Eigenfunctions and Eigenvalues of the Laplacian of the “Pacman” Domain

We will derive eigenfunctions and eigenvalues on a Pacman domain, which in polar coordinates is $\Omega = \{(r, \theta) : r \in [0, 1], \theta \in [0, 3\pi/2]\}$.
The problem is
\begin{align*}
-\Delta u &= \lambda u \qquad \Omega\\
u &= 0 \qquad \partial \Omega
\end{align*}

In polar coordinates, the Laplacian is
\begin{align}
\Delta = \frac{\partial^2 }{\partial r^2} + \frac{1}{r} \frac{\partial}{\partial r} + \frac{1}{r^2} \frac{\partial^2}{\partial \theta^2}.
\end{align}
Thus, using separation of variables $u(r, \theta) = R(r) \Theta(\theta)$ where $R(1) = 0, \Theta(0) = \Theta(3\pi/2) = 0$, we have
\begin{align*}
\Delta u &= \Theta R” + \frac{1}{r} R’ \Theta + \frac{1}{r^2} R \Theta ” = -\lambda R \Theta.
\end{align*}
Simplifying, we have
\begin{align}\label{eqn:sum0}
\frac{r^2 R” + r R’ + \lambda r^2 R}{R} + \frac{\Theta ”}{\Theta} = 0.
\end{align}
In order for the above to be satisfied, we need each term to be constant, so assume that
\begin{align*}
\frac{\Theta”}{\Theta} = -\lambda_\theta
\end{align*}
where $-\lambda_\theta$ is a constant.
Taking into account the boundary condition, we know that
\begin{align*}
\Theta(\theta) = \sin\left(\frac{2}{3}n \theta \right)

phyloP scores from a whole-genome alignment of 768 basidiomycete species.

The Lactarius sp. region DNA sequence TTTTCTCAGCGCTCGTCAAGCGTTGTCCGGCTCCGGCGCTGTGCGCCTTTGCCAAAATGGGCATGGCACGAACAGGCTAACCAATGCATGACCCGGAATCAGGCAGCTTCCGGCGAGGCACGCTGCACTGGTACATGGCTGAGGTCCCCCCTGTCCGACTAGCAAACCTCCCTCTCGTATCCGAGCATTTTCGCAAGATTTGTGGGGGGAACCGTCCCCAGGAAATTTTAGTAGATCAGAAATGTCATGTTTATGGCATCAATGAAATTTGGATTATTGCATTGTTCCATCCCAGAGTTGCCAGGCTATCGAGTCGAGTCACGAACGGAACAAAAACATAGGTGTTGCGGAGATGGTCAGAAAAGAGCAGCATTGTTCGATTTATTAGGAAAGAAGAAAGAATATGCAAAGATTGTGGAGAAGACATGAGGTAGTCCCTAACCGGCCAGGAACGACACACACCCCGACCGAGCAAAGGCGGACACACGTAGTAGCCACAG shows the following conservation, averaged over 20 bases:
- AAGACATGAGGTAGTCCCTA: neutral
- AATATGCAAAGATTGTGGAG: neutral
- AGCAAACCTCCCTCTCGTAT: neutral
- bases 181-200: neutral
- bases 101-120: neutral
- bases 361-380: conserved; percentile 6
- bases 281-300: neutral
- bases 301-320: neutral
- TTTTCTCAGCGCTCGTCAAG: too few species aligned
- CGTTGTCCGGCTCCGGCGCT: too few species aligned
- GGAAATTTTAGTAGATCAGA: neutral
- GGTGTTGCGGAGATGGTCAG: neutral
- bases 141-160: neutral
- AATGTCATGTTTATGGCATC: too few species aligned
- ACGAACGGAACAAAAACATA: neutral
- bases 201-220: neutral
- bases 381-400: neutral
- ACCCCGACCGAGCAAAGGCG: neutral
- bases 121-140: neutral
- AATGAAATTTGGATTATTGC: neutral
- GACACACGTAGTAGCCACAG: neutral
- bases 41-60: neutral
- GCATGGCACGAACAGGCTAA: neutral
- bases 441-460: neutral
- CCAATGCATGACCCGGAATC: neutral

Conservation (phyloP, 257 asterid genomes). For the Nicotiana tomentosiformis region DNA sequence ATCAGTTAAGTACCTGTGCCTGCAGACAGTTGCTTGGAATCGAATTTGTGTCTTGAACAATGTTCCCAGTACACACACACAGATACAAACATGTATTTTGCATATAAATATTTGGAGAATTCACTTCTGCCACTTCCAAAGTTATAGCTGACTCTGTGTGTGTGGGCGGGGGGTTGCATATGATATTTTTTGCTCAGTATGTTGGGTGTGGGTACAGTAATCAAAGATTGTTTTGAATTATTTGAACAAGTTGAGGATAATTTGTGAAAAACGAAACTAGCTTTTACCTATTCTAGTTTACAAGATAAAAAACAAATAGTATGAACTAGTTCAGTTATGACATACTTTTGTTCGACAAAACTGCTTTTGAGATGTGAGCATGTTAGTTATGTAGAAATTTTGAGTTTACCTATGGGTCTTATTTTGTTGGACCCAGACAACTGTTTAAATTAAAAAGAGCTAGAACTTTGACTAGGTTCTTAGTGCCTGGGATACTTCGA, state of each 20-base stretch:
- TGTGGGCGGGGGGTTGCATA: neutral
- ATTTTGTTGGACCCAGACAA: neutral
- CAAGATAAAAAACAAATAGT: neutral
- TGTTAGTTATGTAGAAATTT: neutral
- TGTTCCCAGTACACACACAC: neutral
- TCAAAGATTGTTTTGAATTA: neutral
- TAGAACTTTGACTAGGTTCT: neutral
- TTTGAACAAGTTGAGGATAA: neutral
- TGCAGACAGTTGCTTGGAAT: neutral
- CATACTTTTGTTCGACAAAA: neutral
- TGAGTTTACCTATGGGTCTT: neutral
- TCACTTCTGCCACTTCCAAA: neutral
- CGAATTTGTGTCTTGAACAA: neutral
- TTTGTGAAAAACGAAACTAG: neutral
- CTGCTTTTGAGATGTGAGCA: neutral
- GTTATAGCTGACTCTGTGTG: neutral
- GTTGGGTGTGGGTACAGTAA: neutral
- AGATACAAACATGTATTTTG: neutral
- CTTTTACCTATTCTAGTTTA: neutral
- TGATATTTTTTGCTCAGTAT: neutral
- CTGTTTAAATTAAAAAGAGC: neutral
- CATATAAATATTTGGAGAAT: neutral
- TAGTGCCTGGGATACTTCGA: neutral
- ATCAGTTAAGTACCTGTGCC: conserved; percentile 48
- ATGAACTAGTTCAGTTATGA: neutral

\end{align*}
and $\lambda_\theta = \frac{4}{9}n^2$ for $n \in \mathbb{Z}$.

Now, using (2), we have the corresponding ODE for the $R$ variable
\begin{align*}
r^2 R” + r R’ + (\lambda r^2 – \frac{4}{9}n^2) R = 0.
\end{align*}
Let $\rho = \sqrt\lambda r$, then $R_r = R_\rho \frac{d\rho}{dr} = \sqrt\lambda R_\rho$ and hence $R_{rr} = \lambda R_{\rho\rho}$, hence
\begin{align*}
\rho^2 R” + \rho R’ + (\rho^2 – \frac{4}{9} n^2) R = 0.
\end{align*}
By the change of variables, we know that $R(\rho) = J_{2/3 n}(\rho)$ where $J$ is the Bessel function.

It remains to impose the boundary condition $R = 0$ at $r = 1$, so
\begin{align*}
R(\sqrt\lambda r) = J_{2/3 n}(\sqrt \lambda r) \qquad J_{2/3 n}(\sqrt{\lambda}) = 0.
\end{align*}
meaning that $\lambda = \alpha_{2/3 n, k}^2$ for $k \ge 1$, which are the eigenvalues.

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